She spent months in the central jail in Homs, along with a growing number of young women arrested for antigovernment activity. The cell was next to the interrogation room, and all day they heard the sounds of prisoners being tortured.
Fearing they would never be released, the activists decided to document their own cases, starting with the names of the officers who interrogated them, the military and intelligence branches they passed through and the torture and sexual abuse they endured. They hid the papers and passed them along to relatives who came to visit.
In each prison she was transferred to, Khateeb would collect accounts from cellmates. Since her release in December 2012, she has devoted her time to documenting the cases of female detainees.
“Rape is the most important violation to document because its effects last forever,” Khateeb said. “Torture scars can heal.”
In July 2012, prison guards brought Salma, the 25-year-old wife of a media activist, into Khateeb’s cell. She was hysterical, with fresh bruises and scars on her body and her hair sloppily shorn. For more than two weeks, her behavior remained erratic. At times she ranted or begged for sedatives. The other women in the cell tried to treat her wounds and calm her.
Three weeks after the woman arrived, Khateeb sat down with her and told her about her own experiences being arrested and interrogated, hoping to gain her trust. Slowly Salma began describing what had happened to her. It took about 15 days to piece together her full account.
Two months earlier, Salma had been kidnapped by the so-called shabiha, militiamen who support the government, she said, and repeatedly gang-raped and tortured.
Eventually, the shabiha turned her over to the central security branch.
“According to her witness statement, when they knew she had been raped before, they raped her again, figuring once or twice more wouldn’t matter,” Khateeb said.
After she was freed months later, Salma’s parents had her killed.
“The parents spoke of it openly, saying this was part of the honor code,” Khateeb said. “And in these cases our society doesn’t hold people accountable. It regards matters of honor [as] not prosecutable.”
Communities have sought to keep such incidents secret, further shrouding the issue.
Nassar said she tried to document an incident of mass rape by the Syrian army in a small village. At least eight women who were hiding in a basement were found by the soldiers and attacked — people nearby heard screams — and women in other basements are believed to have been sexually assaulted as well.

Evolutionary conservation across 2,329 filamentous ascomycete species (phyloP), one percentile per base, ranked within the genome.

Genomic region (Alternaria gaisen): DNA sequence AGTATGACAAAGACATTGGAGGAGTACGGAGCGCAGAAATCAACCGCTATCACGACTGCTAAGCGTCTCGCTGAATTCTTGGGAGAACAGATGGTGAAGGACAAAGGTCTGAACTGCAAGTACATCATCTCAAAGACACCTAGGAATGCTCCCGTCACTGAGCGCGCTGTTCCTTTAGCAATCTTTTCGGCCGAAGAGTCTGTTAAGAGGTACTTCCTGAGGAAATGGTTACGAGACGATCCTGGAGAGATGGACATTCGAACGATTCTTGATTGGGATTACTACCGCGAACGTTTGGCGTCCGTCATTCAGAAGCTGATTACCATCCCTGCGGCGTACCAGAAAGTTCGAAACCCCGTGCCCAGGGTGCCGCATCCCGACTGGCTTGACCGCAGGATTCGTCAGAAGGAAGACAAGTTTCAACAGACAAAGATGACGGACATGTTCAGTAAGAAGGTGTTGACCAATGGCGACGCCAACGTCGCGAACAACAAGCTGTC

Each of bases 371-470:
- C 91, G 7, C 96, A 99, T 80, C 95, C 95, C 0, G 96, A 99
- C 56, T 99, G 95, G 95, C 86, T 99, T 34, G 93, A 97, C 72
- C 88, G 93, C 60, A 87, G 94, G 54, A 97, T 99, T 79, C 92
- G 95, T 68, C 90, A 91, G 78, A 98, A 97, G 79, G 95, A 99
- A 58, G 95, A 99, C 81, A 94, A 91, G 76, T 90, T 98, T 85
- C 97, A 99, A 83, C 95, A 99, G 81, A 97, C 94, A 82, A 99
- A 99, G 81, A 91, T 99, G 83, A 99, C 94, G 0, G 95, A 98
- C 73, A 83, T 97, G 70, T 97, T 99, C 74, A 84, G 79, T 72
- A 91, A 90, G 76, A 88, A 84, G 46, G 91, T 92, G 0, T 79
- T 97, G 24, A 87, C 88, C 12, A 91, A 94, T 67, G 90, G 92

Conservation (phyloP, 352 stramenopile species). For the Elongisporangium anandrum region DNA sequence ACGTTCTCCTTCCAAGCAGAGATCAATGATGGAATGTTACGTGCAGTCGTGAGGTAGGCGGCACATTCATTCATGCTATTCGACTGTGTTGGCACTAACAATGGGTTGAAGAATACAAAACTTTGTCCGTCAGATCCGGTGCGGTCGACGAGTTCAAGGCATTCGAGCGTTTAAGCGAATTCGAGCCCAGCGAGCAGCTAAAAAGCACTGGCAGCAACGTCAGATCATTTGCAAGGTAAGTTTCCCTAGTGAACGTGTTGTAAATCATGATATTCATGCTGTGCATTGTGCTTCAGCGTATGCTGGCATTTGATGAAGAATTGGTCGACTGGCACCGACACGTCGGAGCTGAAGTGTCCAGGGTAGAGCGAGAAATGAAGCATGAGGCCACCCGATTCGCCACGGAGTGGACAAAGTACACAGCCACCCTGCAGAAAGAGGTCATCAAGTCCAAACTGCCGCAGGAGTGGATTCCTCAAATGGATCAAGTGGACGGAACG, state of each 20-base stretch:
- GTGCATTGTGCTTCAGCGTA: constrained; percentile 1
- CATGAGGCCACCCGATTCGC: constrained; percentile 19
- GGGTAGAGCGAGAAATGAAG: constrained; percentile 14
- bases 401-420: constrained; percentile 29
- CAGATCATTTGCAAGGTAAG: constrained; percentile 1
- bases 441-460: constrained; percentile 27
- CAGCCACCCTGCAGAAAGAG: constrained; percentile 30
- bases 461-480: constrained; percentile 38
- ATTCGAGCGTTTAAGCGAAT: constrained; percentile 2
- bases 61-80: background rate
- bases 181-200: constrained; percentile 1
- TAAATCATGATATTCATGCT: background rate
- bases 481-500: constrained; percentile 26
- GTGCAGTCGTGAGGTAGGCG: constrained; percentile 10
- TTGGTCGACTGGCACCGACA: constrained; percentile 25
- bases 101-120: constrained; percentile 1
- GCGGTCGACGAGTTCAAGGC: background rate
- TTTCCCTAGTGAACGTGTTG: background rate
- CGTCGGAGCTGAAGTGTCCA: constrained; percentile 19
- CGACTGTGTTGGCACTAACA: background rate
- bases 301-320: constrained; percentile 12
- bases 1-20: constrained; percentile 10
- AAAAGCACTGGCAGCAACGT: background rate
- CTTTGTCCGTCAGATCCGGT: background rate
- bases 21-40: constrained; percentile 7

Nassar was never allowed to verify any of the reports. Residents were terrified of the consequences if news got out and “it would forever be described that this village is where all the women were raped,” she said.
One resident even threatened her, saying, “If you mention this incident I’ll cut out your tongue.”
Often, documentation is secondary to assisting in the limited ways available, Nassar said, such as connecting the victim with a psychiatrist or even a doctor willing to perform abortions, which are illegal in Syria. Sometimes victims will give their account only in exchange for medical or psychological help.
Activists are regularly challenged about what benefit will come from recording incidents of sexual violence. For at least the first two years of the conflict, Syrians believed that if the international community realized what was happening in the country, it would intervene. But thousands of videos, photos and interviews later, such hope is gone.
Earlier this year at failed peace talks in Geneva, the Syrian opposition was asked to submit files on all those alleged to be detained in government prisons. The opposition groups were ready, having detailed their accusations against the government from Day 1.
Though it didn’t lead to any tangible outcome, it encouraged activists to continue detailing human rights violations, Khateeb said, “in the hope that there will be prosecutions.”